In a major development, a Covid-19 cluster has been discovered in the heart of Delhi that has been linked to at least ten deaths from the contagion. Close to 2,000 members of the Tablighi Jamaat – including foreigners – had assembled for a congregation at the Nizamuddin headquarters of the group between March 8 and 10. While many of the delegates stayed on at the location, some travelled to other parts of the country. Now, at least 24 people who attended the event have tested positive for Covid-19 and nine Indians – six in Telangana and one each in Tamil Nadu, Karnataka and J&K – and one foreigner with connections to the congregation have succumbed to the disease.
Focus has now rightly shifted to contact tracing from the gathering, with authorities trying to home in on all the people who had attended the Delhi event. It is imperative that all of them are traced and quarantined forthwith. This raises the question as to why the congregation was not dispersed earlier. After all, the Delhi government had imposed restrictions on gatherings much before the present lockdown. Tablighi Jamaat has said that while it was asked by Delhi Police to send the participants back, it could not move them out because of lockdown called for by Delhi government and the Centre.
That said, the focus now ought to be on fixing the leaks rather than ramping up lockdown measures everywhere. The latter would massively hit essential supplies which are already facing constraints. And if people can’t get access to basics it would make it impossible for them to maintain self-isolation and social distancing. The only way forward is to use the lockdown period efficiently. Moreover, adopting a cluster approach to deal with the contagion, which isolates hotspots, is best suited for Indian conditions. In fact, places such as Singapore and Taiwan are already using this strategy with a fair degree of success.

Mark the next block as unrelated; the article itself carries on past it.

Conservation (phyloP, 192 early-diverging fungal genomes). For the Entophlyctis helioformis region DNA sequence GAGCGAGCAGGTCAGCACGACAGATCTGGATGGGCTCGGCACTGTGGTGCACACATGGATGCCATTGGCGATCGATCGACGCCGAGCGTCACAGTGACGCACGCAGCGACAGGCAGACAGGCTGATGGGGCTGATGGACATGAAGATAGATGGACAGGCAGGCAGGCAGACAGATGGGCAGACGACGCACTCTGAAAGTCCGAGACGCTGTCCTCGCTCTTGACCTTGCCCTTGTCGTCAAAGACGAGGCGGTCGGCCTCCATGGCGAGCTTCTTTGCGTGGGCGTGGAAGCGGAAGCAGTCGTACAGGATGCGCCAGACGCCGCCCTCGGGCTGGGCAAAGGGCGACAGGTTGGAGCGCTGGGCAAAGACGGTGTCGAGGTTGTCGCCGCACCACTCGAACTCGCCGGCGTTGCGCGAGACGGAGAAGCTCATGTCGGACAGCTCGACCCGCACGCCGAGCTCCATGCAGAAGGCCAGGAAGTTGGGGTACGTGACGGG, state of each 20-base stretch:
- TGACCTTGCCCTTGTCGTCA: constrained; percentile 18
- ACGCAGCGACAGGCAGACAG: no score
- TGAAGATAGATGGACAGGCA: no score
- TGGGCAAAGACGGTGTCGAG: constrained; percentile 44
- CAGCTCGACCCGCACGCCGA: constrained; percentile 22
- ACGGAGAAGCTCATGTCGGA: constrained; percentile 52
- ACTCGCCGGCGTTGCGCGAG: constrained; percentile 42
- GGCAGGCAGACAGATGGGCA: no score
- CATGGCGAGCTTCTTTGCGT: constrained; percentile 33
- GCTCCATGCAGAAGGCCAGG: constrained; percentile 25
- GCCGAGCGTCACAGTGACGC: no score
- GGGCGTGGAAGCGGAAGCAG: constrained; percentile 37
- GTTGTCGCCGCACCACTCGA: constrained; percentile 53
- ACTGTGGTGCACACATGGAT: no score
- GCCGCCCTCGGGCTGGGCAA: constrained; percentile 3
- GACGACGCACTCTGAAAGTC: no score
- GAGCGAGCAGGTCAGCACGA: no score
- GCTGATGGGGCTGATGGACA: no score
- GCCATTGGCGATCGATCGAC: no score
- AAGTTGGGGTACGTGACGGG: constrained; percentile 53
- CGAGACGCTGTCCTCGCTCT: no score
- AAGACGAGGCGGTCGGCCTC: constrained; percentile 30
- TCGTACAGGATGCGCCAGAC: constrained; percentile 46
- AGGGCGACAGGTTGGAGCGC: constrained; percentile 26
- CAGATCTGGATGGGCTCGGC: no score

In India too, after the 21-day lockdown is over, the infection clusters can continue with restrictions while other parts of the country are allowed to return to normalcy. This will not only contain the virus in the hotspots but also allow economic activity to restart. Authorities have already identified ten such clusters across Delhi, UP, Rajasthan, Gujarat, Kerala and Maharashtra. This is a good start and will pave the way for a differentiated lockdown strategy in the future.
This piece appeared as an editorial opinion in the print edition of The Times of India.